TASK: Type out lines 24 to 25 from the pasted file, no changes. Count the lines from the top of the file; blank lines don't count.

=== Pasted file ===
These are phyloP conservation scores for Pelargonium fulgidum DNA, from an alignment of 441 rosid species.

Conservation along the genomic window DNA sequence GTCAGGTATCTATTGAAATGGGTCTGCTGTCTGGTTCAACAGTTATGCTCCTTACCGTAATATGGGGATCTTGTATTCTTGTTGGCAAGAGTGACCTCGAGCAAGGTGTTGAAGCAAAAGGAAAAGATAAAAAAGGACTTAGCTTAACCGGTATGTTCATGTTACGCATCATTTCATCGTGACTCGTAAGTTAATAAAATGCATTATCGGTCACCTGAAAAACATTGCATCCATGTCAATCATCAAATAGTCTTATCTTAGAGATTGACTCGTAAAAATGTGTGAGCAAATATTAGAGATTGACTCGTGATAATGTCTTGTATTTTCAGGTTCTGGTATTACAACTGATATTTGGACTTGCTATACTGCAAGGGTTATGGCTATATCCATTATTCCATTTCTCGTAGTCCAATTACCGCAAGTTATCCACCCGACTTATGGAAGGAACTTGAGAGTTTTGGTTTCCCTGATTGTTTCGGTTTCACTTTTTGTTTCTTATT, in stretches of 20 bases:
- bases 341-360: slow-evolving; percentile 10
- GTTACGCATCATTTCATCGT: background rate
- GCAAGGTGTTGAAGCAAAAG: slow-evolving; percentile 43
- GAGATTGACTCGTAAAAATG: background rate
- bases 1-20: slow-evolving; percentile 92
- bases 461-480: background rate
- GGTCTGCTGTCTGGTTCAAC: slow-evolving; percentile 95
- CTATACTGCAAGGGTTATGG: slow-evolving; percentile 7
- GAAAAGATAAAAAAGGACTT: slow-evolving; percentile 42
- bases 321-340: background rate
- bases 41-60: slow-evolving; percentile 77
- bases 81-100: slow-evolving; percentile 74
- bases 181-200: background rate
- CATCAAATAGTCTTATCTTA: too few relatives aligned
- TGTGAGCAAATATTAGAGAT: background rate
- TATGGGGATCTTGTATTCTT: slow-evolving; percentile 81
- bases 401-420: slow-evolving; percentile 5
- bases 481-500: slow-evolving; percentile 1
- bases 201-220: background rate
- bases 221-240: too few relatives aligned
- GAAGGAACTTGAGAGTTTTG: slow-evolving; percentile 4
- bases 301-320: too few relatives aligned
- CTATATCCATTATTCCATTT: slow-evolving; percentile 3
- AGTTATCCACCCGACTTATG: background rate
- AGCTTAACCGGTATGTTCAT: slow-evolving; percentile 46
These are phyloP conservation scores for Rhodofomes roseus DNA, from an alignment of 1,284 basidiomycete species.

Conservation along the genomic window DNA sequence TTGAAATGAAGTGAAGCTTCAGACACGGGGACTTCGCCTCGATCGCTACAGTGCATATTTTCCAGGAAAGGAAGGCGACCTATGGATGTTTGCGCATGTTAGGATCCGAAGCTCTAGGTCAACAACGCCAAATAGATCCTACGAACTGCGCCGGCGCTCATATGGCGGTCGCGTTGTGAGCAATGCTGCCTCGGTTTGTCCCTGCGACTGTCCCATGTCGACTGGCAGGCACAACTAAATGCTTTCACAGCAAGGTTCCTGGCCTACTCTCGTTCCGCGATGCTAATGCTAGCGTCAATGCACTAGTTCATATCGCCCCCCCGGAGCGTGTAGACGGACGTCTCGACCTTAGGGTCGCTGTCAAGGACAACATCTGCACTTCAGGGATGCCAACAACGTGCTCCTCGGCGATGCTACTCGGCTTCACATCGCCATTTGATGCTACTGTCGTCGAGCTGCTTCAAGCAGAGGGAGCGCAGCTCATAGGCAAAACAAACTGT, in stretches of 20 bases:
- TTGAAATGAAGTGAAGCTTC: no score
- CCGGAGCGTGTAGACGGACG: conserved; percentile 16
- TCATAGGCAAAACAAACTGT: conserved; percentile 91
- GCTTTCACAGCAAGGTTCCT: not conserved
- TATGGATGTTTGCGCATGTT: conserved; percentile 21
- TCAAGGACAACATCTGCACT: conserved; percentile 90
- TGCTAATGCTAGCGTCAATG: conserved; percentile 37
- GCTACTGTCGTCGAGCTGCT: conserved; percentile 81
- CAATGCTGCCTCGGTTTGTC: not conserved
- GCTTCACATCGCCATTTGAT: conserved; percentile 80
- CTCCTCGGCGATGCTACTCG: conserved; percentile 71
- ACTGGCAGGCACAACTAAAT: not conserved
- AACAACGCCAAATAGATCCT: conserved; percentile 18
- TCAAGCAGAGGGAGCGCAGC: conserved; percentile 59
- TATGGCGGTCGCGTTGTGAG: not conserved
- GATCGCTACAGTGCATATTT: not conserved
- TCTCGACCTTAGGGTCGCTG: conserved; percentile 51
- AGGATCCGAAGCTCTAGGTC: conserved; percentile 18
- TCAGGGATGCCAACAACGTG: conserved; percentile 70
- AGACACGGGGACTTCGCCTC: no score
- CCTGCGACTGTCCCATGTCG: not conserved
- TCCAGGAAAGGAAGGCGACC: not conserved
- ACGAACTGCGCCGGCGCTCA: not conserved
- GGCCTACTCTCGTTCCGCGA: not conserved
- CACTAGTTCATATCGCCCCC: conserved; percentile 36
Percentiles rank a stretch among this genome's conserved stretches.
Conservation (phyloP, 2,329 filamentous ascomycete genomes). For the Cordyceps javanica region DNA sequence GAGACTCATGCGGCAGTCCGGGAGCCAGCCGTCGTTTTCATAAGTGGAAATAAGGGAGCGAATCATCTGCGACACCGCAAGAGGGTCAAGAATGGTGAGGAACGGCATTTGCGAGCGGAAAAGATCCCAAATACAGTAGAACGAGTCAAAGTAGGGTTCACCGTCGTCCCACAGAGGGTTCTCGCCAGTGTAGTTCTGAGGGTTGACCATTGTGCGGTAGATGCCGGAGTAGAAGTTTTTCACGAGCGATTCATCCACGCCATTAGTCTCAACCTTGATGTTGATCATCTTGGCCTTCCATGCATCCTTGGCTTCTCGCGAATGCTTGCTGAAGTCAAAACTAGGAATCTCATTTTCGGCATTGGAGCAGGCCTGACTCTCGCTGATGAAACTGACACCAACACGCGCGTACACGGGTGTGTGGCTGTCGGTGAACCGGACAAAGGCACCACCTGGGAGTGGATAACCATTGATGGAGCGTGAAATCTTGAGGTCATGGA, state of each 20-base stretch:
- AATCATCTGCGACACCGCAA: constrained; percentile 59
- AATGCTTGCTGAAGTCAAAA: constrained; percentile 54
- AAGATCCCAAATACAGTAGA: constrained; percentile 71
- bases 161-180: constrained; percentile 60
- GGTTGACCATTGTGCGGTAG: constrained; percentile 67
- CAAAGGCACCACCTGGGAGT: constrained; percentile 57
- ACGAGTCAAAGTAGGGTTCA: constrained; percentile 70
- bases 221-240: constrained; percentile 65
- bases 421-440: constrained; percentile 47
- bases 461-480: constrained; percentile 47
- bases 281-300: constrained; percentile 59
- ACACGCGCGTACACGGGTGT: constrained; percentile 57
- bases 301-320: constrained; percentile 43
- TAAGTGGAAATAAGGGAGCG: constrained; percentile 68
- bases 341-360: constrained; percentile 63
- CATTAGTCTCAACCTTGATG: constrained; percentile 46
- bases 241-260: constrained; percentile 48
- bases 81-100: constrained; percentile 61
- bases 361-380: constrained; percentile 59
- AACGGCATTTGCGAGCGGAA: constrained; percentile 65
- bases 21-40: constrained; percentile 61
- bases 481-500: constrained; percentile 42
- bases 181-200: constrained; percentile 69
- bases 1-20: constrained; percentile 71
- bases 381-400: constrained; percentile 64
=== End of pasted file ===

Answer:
- bases 301-320: too few relatives aligned
- CTATATCCATTATTCCATTT: slow-evolving; percentile 3